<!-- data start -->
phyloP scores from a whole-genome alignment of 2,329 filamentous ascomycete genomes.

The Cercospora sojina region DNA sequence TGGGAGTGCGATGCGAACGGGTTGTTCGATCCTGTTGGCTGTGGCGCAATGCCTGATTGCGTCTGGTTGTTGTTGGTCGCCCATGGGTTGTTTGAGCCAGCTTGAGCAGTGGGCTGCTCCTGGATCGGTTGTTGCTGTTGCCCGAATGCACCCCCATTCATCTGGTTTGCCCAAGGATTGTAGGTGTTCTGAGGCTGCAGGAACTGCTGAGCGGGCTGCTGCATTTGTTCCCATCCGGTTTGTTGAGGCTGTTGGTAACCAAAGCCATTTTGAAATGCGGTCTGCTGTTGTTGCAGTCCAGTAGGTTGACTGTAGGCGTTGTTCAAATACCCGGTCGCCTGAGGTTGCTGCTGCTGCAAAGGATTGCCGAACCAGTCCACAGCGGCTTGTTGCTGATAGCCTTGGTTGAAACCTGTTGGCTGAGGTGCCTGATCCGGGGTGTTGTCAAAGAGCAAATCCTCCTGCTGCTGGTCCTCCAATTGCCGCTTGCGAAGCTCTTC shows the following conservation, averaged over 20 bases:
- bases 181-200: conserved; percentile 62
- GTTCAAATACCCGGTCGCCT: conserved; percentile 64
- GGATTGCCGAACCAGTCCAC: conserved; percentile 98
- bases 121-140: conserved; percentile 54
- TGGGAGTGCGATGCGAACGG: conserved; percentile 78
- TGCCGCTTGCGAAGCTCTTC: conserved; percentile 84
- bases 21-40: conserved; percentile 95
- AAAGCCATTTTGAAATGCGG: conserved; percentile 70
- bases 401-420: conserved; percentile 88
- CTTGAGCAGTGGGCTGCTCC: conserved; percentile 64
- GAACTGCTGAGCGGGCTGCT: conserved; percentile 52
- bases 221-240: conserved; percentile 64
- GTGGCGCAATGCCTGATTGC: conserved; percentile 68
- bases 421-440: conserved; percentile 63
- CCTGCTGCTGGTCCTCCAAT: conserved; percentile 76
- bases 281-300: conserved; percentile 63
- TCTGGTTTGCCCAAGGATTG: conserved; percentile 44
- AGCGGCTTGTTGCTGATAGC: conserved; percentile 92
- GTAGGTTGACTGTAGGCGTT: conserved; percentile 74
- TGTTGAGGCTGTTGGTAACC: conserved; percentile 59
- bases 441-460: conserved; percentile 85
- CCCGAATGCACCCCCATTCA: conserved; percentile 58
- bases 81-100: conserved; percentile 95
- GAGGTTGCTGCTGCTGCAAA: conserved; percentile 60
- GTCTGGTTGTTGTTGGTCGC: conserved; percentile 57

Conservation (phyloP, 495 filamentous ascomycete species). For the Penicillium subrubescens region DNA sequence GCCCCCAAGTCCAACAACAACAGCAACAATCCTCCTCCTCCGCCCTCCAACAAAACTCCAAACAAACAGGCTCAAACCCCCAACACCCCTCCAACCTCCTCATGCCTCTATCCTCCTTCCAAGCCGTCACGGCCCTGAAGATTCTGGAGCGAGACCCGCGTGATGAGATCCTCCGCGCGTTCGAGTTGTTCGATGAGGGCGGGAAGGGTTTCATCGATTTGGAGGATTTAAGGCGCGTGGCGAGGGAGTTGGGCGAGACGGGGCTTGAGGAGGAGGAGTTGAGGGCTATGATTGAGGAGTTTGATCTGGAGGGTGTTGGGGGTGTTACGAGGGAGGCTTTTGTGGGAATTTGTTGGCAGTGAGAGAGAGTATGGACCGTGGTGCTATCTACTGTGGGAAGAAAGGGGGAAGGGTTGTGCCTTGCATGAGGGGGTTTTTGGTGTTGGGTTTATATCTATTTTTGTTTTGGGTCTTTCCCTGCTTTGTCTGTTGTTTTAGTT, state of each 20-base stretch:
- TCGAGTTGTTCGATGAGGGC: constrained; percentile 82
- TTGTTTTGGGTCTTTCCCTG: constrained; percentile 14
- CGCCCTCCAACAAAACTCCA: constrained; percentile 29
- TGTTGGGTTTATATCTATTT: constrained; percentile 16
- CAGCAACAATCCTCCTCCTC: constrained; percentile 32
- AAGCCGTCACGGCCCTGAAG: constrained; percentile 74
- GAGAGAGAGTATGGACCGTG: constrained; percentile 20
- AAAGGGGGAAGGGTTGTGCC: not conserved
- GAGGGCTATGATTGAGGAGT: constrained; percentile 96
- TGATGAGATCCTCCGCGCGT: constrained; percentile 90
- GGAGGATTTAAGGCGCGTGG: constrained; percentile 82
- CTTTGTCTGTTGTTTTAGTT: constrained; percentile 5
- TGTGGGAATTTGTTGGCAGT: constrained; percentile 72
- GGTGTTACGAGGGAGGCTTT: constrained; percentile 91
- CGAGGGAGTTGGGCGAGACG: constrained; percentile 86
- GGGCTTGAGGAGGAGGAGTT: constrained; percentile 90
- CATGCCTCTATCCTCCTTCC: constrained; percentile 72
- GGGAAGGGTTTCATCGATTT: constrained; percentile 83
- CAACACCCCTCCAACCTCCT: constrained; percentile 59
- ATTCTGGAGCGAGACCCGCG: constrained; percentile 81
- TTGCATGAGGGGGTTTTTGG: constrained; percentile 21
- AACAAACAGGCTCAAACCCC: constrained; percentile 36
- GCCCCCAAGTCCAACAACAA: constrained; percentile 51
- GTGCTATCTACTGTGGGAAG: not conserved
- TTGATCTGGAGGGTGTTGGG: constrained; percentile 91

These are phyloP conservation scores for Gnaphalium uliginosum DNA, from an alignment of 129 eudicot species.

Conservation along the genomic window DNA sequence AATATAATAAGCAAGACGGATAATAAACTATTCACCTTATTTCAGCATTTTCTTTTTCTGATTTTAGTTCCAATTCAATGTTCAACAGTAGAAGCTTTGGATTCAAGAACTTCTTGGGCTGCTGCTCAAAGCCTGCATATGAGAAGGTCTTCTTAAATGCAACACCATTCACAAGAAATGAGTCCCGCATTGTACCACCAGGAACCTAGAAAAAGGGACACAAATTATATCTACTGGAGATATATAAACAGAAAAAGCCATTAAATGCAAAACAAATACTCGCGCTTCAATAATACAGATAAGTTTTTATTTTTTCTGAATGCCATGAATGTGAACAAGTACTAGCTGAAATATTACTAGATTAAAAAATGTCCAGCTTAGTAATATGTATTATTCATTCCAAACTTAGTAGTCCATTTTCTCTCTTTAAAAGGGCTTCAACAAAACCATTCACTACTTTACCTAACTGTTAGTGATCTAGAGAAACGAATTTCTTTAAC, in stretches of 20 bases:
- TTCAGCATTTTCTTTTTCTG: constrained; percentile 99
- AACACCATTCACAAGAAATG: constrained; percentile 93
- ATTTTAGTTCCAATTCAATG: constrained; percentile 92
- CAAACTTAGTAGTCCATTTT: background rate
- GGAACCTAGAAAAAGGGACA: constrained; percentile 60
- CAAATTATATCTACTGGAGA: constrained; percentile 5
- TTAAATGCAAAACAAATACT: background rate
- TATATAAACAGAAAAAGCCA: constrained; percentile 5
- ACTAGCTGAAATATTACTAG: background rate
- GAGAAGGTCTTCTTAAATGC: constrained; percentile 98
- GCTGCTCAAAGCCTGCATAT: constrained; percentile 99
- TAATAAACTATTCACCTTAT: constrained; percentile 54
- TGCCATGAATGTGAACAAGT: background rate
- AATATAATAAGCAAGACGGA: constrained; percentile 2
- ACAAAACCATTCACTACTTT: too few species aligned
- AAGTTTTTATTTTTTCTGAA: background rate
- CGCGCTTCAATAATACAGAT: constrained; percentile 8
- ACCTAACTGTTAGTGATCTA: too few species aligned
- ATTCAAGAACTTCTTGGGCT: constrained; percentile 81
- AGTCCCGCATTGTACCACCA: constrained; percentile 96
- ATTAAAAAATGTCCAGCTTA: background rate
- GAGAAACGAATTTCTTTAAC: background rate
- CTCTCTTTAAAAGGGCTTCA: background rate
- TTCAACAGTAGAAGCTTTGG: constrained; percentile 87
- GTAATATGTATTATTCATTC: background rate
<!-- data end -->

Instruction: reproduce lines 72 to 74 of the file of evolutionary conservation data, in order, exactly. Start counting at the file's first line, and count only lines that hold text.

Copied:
- CGCGCTTCAATAATACAGAT: constrained; percentile 8
- ACCTAACTGTTAGTGATCTA: too few species aligned
- ATTCAAGAACTTCTTGGGCT: constrained; percentile 81